Closed has some advantages - less clutter certainly - but makes it harder to flag updates, even if it is still editable. The alternative is to leave it open as we have on MP, and just settle for occasional tidying up or moving posts to new threads.
 

BigAl07

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We created a dedicated section for this topic.
 
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I posted this guide on the MavicPilots forum after the introduction of the Mavic Mini led to a significant increase in pilots asking for help diagnosing events and understanding log files. It may also be of some interest over here since most of it applies equally to other DJI equipment. While there is plenty of help and advice available on these forums, and detailed guidance and options on several other websites, I thought that perhaps a single summary of the subject might be useful. If it does prove useful then I'll try to keep it updated, either in this post or followup posts, and perhaps other forum members will contribute additional thoughts on the subject to address errors and omissions. This forum doesn't have a dedicated "Crash & Flyaway Assistance" section, so I've put it in "General Discussions".

1. INTRODUCTION

Starting back with the Phantom 4, DJI aircraft and control software record an impressive amount of flight data to various log files both on the aircraft and on the mobile control device (phone, tablet etc.) which is extremely useful in determining the cause and outcome of unexpected events. These log files contain far more data than the simple flight summary files that appear in the DJI GO 4 app, but are not as simple to access. Most of them are encrypted, but many can be read using widely available software or web-based converters.​
Before discussing the log files themselves it's possibly worth a brief description of how these flight control systems work. Skip to section 2 if you are not interested in this level of detail. I've included some links for optional further reading.​
Ignoring fully manual mode, which is only available by changing a firmware parameter, aircraft flight is controlled entirely under the hood by the onboard flight controller (FC). It converts stick input commands to move up/down, forwards/backwards, left/right and CW/CCW into motor adjustments to achieve the requested movement. Sticks centered means hold position, altitude and heading (P-GPS mode) or hold altitude and heading with pitch and roll set to zero (ATTI mode). Stick inputs simply request specific movement relative to those baselines.​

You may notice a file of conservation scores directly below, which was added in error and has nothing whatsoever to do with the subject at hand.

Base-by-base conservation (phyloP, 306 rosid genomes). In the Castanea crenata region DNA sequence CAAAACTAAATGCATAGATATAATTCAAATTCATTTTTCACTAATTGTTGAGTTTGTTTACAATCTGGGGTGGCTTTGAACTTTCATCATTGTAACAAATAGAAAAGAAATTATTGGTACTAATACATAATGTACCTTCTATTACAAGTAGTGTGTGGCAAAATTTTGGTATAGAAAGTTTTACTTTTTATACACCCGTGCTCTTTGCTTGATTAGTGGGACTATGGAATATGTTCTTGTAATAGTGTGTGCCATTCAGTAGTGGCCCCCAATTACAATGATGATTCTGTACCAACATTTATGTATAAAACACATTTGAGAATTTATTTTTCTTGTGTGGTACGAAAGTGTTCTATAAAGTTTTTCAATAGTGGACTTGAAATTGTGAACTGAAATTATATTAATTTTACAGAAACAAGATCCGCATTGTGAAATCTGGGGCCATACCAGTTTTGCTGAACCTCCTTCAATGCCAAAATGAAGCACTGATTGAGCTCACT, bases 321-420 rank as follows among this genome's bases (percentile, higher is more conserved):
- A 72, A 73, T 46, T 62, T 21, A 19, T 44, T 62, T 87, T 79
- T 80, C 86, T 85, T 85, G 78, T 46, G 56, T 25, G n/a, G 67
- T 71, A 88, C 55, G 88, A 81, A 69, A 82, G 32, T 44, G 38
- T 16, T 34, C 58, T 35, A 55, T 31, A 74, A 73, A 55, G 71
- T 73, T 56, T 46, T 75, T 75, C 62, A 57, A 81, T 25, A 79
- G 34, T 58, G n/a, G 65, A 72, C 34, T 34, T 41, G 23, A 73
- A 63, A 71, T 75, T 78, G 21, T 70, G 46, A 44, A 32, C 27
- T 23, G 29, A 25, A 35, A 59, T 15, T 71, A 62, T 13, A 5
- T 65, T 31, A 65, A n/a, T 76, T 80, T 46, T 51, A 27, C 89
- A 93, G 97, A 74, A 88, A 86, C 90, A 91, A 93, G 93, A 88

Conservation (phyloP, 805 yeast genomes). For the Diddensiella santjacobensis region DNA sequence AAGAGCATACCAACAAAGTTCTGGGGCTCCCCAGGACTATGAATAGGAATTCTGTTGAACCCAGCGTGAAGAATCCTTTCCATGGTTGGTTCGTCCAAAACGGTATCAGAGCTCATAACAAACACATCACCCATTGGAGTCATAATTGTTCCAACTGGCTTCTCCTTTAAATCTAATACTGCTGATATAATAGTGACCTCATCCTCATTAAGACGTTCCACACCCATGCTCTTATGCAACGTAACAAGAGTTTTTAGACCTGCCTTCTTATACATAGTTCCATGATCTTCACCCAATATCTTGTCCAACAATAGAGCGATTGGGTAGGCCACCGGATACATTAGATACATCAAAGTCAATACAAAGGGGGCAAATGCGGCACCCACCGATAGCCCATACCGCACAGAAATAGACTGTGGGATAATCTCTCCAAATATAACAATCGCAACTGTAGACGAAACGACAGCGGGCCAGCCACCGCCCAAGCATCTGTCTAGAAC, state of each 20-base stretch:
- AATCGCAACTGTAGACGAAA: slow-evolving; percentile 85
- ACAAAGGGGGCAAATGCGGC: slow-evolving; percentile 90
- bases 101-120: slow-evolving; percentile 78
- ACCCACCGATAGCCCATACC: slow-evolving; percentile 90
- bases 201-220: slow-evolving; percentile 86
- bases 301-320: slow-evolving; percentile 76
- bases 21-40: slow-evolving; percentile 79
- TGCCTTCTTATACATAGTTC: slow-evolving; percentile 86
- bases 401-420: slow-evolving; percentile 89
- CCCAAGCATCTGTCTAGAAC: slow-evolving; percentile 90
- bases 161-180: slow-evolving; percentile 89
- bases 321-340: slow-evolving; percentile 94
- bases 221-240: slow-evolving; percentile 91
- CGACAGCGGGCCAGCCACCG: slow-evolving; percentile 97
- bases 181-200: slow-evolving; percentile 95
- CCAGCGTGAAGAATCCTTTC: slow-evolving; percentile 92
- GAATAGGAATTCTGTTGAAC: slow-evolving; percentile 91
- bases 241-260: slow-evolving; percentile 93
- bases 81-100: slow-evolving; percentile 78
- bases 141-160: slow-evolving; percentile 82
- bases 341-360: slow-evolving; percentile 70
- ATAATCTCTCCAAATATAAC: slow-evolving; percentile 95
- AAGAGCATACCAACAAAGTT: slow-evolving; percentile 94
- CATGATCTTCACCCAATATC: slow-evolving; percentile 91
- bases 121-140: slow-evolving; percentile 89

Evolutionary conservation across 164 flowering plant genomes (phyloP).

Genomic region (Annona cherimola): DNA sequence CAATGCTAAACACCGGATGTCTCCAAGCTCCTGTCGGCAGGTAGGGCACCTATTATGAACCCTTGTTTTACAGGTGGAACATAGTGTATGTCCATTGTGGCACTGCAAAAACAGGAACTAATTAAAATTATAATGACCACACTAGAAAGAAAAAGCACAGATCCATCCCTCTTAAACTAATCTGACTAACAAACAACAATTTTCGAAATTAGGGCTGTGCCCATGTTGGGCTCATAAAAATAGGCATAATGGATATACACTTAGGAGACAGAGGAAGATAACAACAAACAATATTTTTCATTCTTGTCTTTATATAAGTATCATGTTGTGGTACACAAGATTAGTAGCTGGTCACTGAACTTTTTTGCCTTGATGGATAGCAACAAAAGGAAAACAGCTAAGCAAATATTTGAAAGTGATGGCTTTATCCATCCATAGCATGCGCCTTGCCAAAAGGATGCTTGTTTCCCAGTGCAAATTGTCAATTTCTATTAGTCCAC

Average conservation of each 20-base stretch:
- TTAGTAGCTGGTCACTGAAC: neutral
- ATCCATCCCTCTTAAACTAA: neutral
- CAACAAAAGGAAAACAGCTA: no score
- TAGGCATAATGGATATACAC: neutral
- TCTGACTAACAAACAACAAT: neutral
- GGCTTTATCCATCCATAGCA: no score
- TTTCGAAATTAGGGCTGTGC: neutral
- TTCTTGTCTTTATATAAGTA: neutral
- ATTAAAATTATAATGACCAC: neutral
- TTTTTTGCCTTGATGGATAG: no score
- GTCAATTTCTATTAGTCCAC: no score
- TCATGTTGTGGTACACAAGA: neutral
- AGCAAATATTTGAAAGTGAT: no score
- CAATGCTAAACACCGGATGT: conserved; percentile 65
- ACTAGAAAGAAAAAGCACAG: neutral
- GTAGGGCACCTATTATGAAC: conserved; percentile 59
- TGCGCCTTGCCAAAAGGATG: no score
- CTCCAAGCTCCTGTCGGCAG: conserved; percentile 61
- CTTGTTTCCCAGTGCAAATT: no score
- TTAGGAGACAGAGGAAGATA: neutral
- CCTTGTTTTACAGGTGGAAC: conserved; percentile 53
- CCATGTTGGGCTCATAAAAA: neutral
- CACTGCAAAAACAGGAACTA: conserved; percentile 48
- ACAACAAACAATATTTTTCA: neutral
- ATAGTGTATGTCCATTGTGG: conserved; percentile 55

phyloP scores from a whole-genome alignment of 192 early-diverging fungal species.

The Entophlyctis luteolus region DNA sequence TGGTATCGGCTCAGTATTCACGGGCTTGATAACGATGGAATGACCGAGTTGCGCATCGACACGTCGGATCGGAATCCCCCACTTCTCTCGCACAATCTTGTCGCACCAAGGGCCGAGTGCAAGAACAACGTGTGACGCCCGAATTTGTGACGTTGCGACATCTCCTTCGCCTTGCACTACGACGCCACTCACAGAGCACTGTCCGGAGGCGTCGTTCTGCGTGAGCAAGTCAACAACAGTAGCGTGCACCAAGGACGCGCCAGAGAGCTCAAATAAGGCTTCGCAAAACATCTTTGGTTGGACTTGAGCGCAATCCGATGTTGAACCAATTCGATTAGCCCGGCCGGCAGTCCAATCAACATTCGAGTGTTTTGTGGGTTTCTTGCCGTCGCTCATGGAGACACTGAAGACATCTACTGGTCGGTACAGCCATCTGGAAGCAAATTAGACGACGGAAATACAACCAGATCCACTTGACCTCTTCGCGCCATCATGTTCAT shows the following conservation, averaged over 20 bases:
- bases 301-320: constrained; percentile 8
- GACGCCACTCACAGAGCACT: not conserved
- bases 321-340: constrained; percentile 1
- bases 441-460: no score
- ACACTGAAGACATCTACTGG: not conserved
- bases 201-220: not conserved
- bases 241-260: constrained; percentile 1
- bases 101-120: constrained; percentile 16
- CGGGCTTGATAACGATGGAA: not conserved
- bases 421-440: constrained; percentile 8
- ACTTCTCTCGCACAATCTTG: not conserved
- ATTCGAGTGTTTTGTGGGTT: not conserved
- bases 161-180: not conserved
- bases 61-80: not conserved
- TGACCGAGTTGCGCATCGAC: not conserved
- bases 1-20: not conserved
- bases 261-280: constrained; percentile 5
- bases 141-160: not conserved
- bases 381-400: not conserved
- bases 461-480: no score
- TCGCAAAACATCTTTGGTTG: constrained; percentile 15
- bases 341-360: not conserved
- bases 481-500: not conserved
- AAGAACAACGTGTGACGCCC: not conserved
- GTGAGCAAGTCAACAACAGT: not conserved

Exactly how these flight control systems work is a rather deep and arcane subject. At the simplest level, the aircraft have either one or two MEMS strapdown IMU packages that comprise 3-axis accelerometers and rate gyros, together with 3-axis magnetometers (compass), a barometric sensor, and a GNSS module that receives GPS and GLONASS signals. Anyone with a cursory familiarity with basic mathematics will note that there is, therefore, redundancy in the flight data. In theory, given an initial position and heading, transformation of the accelerometer and rate gyro data into the earth frame of reference followed by integration with respect to time yields velocity and displacement as a function of time - pure inertial navigation. In practice it doesn't work with these kinds of IMUs, due to bias (zero offset errors) and drift (small changes in sensor gain), which lead to errors in the integrated quantities. The result, which is easy to replicate since the raw sensor data are available, is that after just a few tens of seconds of flight the inertial solution ends up noticeably incorrect.​
However, the accelerometer and rate gyro data are, in fact, the only data measured fast enough to provide responsive aircraft control, and thus they are the primary data source for the control algorithm. Once the aircraft yaw (heading) is initialized by the compass, the aircraft attitude, velocity, position and height are computed primarily inertially. The IMU sensor drift and bias issues are corrected more gradually using the GNSS, compass and barometer data by a sensor fusion algorithm, most likely a Kalman filter or equivalent, keeping the absolute velocity, position, heading and altitude correct within the accuracy of those sensors. The aircraft attitude is actually not tracked as the derived Tait–Bryan angles (pitch, roll and yaw) since that description becomes indeterminate for certain orientations. Instead the FC uses rotation quaternions which, while a more obscure branch of mathematics, has a number of advantages.​